The unwillingness of today's older generations to subsidize the higher education of younger generations has had a particularly pernicious impact on young Americans who see college education as a way of improving their future economic circumstances. In 2007-08, just about every student from a low income family attending a community college was in debt, with an average of $7,147 in unmet expenses, even after taking into account any grants or scholarships they received. As a result, three-fourths of those seeking an associate degree or certificate were forced to work, leaving less time for study. In 2009, only 38 percent of community college students earned a degree within six years of enrolling. The country and its economy cannot afford to let this situation continue.One experiment in how to address the problem started in 2005, in Kalamazoo. There, a small group of donors (who remain anonymous to this day) created the Kalamazoo Promise, which offered any graduate of the city's public schools a four year scholarship covering 100 percent of tuition and mandatory fees at any of Michigan's public colleges or universities, provided those students maintained a 2.0 grade point average in their college courses and made regular progress toward a degree. Scholarship levels varied based only on the number of grades or years in Kalamazoo schools the student had attended, not on a determination of need or merit.
The idea began as an economic development strategy. The city manager suggested the imposition of an income tax on those who worked within the city to balance Kalamazoo's books. In an attempt to increase the city's tax base without raising its taxes, community leaders, asked residents of the area surrounding the city what would persuade them to move back inside the city's boundaries. Not surprisingly, the parents of Millennials expressed the greatest interest in living in a place that would provide a good public education for their children--all the way through college. Local philanthropists translated that desire into a simple program that offered full, four-year college scholarships to the city's high school graduates, with no requirement to repay the money or reside in Kalamazoo after graduating from college. They bet the bargain would be enough to attract families back to the city and halt the annual ten-percent decline in the schools' population. Five years and $12 million later, the bet has paid off handsomely.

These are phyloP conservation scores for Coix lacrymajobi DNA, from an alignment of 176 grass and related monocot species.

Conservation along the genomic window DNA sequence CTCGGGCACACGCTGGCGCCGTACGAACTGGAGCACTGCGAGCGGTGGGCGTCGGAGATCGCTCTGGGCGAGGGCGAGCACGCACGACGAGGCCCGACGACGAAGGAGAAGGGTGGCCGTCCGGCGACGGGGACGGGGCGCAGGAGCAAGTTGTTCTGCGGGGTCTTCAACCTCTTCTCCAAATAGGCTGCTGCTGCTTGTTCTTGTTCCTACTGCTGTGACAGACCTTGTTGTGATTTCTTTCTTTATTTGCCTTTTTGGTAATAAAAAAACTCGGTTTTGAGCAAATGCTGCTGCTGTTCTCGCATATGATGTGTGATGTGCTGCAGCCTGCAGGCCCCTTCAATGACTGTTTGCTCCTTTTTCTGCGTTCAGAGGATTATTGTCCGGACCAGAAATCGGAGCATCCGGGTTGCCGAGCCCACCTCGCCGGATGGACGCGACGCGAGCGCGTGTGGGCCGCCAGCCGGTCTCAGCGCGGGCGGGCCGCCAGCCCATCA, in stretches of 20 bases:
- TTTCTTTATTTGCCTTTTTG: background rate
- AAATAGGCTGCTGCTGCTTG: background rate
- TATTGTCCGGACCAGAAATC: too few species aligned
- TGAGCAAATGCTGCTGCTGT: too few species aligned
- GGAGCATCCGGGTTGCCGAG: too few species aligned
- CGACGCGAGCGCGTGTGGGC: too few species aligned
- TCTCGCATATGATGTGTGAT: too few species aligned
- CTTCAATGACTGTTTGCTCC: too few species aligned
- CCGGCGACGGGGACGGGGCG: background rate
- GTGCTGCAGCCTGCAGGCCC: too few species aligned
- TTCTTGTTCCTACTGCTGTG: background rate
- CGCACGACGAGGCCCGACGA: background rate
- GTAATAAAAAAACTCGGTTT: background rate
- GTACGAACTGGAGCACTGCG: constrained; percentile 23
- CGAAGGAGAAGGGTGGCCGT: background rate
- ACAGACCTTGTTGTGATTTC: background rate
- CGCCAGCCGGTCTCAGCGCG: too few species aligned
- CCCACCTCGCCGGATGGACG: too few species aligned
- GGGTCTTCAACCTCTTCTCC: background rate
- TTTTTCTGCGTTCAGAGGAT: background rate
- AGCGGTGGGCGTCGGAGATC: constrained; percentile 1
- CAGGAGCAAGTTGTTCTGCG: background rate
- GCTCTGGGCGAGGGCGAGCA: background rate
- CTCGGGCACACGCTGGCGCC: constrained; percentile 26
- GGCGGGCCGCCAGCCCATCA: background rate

Since the program was announced in November 2005, Kalamazoo has experienced a 17.6 percent increase in student enrollment and the construction of three new schools for the first time in 37 years. Dropout rates have been cut in half. Ninety percent of female African-American high school graduates have gone onto college. The school district's success was noticed by President Obama, who chose to deliver the first high school commencement speech of his presidency at Kalamazoo Central High. Calling the school a model for success in the 21st century, Obama told the senior class he was there "because I think America has a lot to learn from Kalamazoo Central about what makes a successful school in this new century." He's right.
Money to pay for four years of college is available to each recipient for up to ten years after graduation, so it will take more time before the full effect of the Kalamazoo Promise on college graduation rates can be determined, but the program's initial success has led communities across the country to search for sources of philanthropic revenue in order to make their own educational bargain with their residents. The Kalamazoo Promise created an expectation that every public school student in the city would have an opportunity to receive a postsecondary education. More than 80 percent of those who chose to enroll in a university are still attending college. The cultural shift created by the community's commitment to the Kalamazoo Promise has also created a mini-Race to the Top with surrounding school districts, which are passing bond issues and improving their schools to compete more effectively with Kalamazoo's schools.
Now it is time for the nation as a whole to make the same promise that Kalamazoo did to all young Americans. The country should completely reform the current system of federal and state subsidies of higher education with one goal in mind. In the 21st century, every Millennial-and their children--should complete their postsecondary education and graduate debt free. Kalamazoo's promise needs to become America's promise.